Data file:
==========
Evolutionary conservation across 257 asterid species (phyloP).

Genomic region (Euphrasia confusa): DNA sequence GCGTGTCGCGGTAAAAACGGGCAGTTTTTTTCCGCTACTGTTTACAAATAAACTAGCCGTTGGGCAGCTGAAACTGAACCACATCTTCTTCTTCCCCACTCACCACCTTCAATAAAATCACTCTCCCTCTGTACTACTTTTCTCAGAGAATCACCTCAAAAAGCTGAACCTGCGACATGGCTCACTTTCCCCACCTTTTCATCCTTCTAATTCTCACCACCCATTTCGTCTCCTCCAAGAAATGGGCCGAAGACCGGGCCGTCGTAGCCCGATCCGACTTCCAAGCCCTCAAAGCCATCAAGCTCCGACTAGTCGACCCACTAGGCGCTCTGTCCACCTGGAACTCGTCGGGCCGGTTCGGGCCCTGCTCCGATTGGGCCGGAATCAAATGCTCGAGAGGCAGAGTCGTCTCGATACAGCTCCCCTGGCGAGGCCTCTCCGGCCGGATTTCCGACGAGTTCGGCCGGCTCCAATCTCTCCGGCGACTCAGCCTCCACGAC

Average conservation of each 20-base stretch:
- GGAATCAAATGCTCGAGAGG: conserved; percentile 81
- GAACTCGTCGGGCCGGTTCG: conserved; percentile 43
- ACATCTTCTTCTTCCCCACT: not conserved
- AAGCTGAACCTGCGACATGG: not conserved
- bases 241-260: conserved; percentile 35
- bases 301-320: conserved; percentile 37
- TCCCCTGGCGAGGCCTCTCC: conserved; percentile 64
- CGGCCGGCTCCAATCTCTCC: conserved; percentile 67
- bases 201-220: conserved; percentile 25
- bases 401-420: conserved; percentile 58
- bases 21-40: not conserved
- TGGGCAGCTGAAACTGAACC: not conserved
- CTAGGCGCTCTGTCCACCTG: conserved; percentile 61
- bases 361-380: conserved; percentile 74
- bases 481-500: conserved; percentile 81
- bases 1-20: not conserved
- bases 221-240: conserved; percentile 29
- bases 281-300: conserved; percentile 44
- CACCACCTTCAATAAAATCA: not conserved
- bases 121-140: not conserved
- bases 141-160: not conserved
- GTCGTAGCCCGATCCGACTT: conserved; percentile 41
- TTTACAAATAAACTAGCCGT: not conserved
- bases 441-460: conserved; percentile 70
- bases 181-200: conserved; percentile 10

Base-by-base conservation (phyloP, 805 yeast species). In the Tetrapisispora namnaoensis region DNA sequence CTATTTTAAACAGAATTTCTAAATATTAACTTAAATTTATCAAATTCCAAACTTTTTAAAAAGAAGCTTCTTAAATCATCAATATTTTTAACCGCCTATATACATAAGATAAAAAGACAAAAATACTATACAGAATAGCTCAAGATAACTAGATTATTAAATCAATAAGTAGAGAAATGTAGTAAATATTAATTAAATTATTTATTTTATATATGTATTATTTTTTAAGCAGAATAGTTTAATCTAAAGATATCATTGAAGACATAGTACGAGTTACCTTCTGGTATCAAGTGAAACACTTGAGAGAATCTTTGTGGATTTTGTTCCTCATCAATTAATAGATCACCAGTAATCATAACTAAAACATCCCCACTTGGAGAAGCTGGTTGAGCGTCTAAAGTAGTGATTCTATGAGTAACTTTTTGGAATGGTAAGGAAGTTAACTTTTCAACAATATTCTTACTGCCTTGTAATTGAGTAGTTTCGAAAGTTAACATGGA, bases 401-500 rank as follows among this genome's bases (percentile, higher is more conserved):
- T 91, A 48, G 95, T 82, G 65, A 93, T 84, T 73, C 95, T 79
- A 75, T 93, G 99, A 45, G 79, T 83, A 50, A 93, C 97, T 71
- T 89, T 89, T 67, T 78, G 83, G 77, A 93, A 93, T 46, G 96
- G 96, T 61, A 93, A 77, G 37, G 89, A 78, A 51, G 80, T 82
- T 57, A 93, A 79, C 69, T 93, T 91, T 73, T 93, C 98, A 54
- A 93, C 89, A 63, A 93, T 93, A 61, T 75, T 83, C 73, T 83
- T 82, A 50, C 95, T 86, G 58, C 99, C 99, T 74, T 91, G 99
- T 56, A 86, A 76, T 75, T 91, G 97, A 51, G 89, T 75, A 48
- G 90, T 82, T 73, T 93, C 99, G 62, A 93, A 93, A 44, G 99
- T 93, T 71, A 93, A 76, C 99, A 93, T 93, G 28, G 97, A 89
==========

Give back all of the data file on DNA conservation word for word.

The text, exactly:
Evolutionary conservation across 257 asterid species (phyloP).

Genomic region (Euphrasia confusa): DNA sequence GCGTGTCGCGGTAAAAACGGGCAGTTTTTTTCCGCTACTGTTTACAAATAAACTAGCCGTTGGGCAGCTGAAACTGAACCACATCTTCTTCTTCCCCACTCACCACCTTCAATAAAATCACTCTCCCTCTGTACTACTTTTCTCAGAGAATCACCTCAAAAAGCTGAACCTGCGACATGGCTCACTTTCCCCACCTTTTCATCCTTCTAATTCTCACCACCCATTTCGTCTCCTCCAAGAAATGGGCCGAAGACCGGGCCGTCGTAGCCCGATCCGACTTCCAAGCCCTCAAAGCCATCAAGCTCCGACTAGTCGACCCACTAGGCGCTCTGTCCACCTGGAACTCGTCGGGCCGGTTCGGGCCCTGCTCCGATTGGGCCGGAATCAAATGCTCGAGAGGCAGAGTCGTCTCGATACAGCTCCCCTGGCGAGGCCTCTCCGGCCGGATTTCCGACGAGTTCGGCCGGCTCCAATCTCTCCGGCGACTCAGCCTCCACGAC

Average conservation of each 20-base stretch:
- GGAATCAAATGCTCGAGAGG: conserved; percentile 81
- GAACTCGTCGGGCCGGTTCG: conserved; percentile 43
- ACATCTTCTTCTTCCCCACT: not conserved
- AAGCTGAACCTGCGACATGG: not conserved
- bases 241-260: conserved; percentile 35
- bases 301-320: conserved; percentile 37
- TCCCCTGGCGAGGCCTCTCC: conserved; percentile 64
- CGGCCGGCTCCAATCTCTCC: conserved; percentile 67
- bases 201-220: conserved; percentile 25
- bases 401-420: conserved; percentile 58
- bases 21-40: not conserved
- TGGGCAGCTGAAACTGAACC: not conserved
- CTAGGCGCTCTGTCCACCTG: conserved; percentile 61
- bases 361-380: conserved; percentile 74
- bases 481-500: conserved; percentile 81
- bases 1-20: not conserved
- bases 221-240: conserved; percentile 29
- bases 281-300: conserved; percentile 44
- CACCACCTTCAATAAAATCA: not conserved
- bases 121-140: not conserved
- bases 141-160: not conserved
- GTCGTAGCCCGATCCGACTT: conserved; percentile 41
- TTTACAAATAAACTAGCCGT: not conserved
- bases 441-460: conserved; percentile 70
- bases 181-200: conserved; percentile 10

Base-by-base conservation (phyloP, 805 yeast species). In the Tetrapisispora namnaoensis region DNA sequence CTATTTTAAACAGAATTTCTAAATATTAACTTAAATTTATCAAATTCCAAACTTTTTAAAAAGAAGCTTCTTAAATCATCAATATTTTTAACCGCCTATATACATAAGATAAAAAGACAAAAATACTATACAGAATAGCTCAAGATAACTAGATTATTAAATCAATAAGTAGAGAAATGTAGTAAATATTAATTAAATTATTTATTTTATATATGTATTATTTTTTAAGCAGAATAGTTTAATCTAAAGATATCATTGAAGACATAGTACGAGTTACCTTCTGGTATCAAGTGAAACACTTGAGAGAATCTTTGTGGATTTTGTTCCTCATCAATTAATAGATCACCAGTAATCATAACTAAAACATCCCCACTTGGAGAAGCTGGTTGAGCGTCTAAAGTAGTGATTCTATGAGTAACTTTTTGGAATGGTAAGGAAGTTAACTTTTCAACAATATTCTTACTGCCTTGTAATTGAGTAGTTTCGAAAGTTAACATGGA, bases 401-500 rank as follows among this genome's bases (percentile, higher is more conserved):
- T 91, A 48, G 95, T 82, G 65, A 93, T 84, T 73, C 95, T 79
- A 75, T 93, G 99, A 45, G 79, T 83, A 50, A 93, C 97, T 71
- T 89, T 89, T 67, T 78, G 83, G 77, A 93, A 93, T 46, G 96
- G 96, T 61, A 93, A 77, G 37, G 89, A 78, A 51, G 80, T 82
- T 57, A 93, A 79, C 69, T 93, T 91, T 73, T 93, C 98, A 54
- A 93, C 89, A 63, A 93, T 93, A 61, T 75, T 83, C 73, T 83
- T 82, A 50, C 95, T 86, G 58, C 99, C 99, T 74, T 91, G 99
- T 56, A 86, A 76, T 75, T 91, G 97, A 51, G 89, T 75, A 48
- G 90, T 82, T 73, T 93, C 99, G 62, A 93, A 93, A 44, G 99
- T 93, T 71, A 93, A 76, C 99, A 93, T 93, G 28, G 97, A 89